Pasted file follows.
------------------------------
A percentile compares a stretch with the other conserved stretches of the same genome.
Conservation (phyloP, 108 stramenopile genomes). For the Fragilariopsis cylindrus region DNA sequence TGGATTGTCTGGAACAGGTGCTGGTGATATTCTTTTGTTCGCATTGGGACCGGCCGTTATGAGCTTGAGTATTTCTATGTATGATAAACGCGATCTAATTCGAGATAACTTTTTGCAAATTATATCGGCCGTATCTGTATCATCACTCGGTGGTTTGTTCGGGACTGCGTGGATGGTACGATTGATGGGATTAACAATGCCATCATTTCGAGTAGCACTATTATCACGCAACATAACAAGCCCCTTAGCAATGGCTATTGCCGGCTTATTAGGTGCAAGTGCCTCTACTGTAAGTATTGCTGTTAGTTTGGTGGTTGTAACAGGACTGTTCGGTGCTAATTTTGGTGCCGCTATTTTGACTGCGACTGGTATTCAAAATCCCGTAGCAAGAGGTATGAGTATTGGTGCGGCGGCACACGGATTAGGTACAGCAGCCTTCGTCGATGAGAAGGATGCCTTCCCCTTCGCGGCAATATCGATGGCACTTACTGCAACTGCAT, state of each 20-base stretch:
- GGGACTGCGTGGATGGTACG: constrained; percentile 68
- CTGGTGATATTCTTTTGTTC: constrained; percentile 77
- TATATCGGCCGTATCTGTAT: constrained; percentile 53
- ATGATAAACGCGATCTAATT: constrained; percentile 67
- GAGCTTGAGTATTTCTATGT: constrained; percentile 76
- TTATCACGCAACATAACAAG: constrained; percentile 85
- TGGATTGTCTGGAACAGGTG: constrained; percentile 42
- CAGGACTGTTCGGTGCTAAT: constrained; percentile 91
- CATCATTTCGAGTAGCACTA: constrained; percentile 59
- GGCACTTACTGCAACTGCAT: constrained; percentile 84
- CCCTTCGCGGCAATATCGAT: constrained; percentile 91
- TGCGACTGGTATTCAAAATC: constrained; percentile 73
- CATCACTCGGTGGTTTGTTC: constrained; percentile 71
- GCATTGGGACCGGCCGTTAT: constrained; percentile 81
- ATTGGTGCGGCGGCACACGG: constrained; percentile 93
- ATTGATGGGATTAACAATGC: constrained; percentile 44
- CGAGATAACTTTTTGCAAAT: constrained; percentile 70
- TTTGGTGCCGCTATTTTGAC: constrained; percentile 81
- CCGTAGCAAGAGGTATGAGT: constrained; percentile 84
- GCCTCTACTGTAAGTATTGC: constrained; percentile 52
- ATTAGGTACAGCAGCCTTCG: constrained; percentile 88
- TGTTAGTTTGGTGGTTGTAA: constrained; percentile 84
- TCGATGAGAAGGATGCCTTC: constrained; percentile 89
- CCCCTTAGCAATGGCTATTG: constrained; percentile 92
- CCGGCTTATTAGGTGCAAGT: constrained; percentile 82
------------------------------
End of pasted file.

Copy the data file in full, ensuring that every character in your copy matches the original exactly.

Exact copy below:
A percentile compares a stretch with the other conserved stretches of the same genome.
Conservation (phyloP, 108 stramenopile genomes). For the Fragilariopsis cylindrus region DNA sequence TGGATTGTCTGGAACAGGTGCTGGTGATATTCTTTTGTTCGCATTGGGACCGGCCGTTATGAGCTTGAGTATTTCTATGTATGATAAACGCGATCTAATTCGAGATAACTTTTTGCAAATTATATCGGCCGTATCTGTATCATCACTCGGTGGTTTGTTCGGGACTGCGTGGATGGTACGATTGATGGGATTAACAATGCCATCATTTCGAGTAGCACTATTATCACGCAACATAACAAGCCCCTTAGCAATGGCTATTGCCGGCTTATTAGGTGCAAGTGCCTCTACTGTAAGTATTGCTGTTAGTTTGGTGGTTGTAACAGGACTGTTCGGTGCTAATTTTGGTGCCGCTATTTTGACTGCGACTGGTATTCAAAATCCCGTAGCAAGAGGTATGAGTATTGGTGCGGCGGCACACGGATTAGGTACAGCAGCCTTCGTCGATGAGAAGGATGCCTTCCCCTTCGCGGCAATATCGATGGCACTTACTGCAACTGCAT, state of each 20-base stretch:
- GGGACTGCGTGGATGGTACG: constrained; percentile 68
- CTGGTGATATTCTTTTGTTC: constrained; percentile 77
- TATATCGGCCGTATCTGTAT: constrained; percentile 53
- ATGATAAACGCGATCTAATT: constrained; percentile 67
- GAGCTTGAGTATTTCTATGT: constrained; percentile 76
- TTATCACGCAACATAACAAG: constrained; percentile 85
- TGGATTGTCTGGAACAGGTG: constrained; percentile 42
- CAGGACTGTTCGGTGCTAAT: constrained; percentile 91
- CATCATTTCGAGTAGCACTA: constrained; percentile 59
- GGCACTTACTGCAACTGCAT: constrained; percentile 84
- CCCTTCGCGGCAATATCGAT: constrained; percentile 91
- TGCGACTGGTATTCAAAATC: constrained; percentile 73
- CATCACTCGGTGGTTTGTTC: constrained; percentile 71
- GCATTGGGACCGGCCGTTAT: constrained; percentile 81
- ATTGGTGCGGCGGCACACGG: constrained; percentile 93
- ATTGATGGGATTAACAATGC: constrained; percentile 44
- CGAGATAACTTTTTGCAAAT: constrained; percentile 70
- TTTGGTGCCGCTATTTTGAC: constrained; percentile 81
- CCGTAGCAAGAGGTATGAGT: constrained; percentile 84
- GCCTCTACTGTAAGTATTGC: constrained; percentile 52
- ATTAGGTACAGCAGCCTTCG: constrained; percentile 88
- TGTTAGTTTGGTGGTTGTAA: constrained; percentile 84
- TCGATGAGAAGGATGCCTTC: constrained; percentile 89
- CCCCTTAGCAATGGCTATTG: constrained; percentile 92
- CCGGCTTATTAGGTGCAAGT: constrained; percentile 82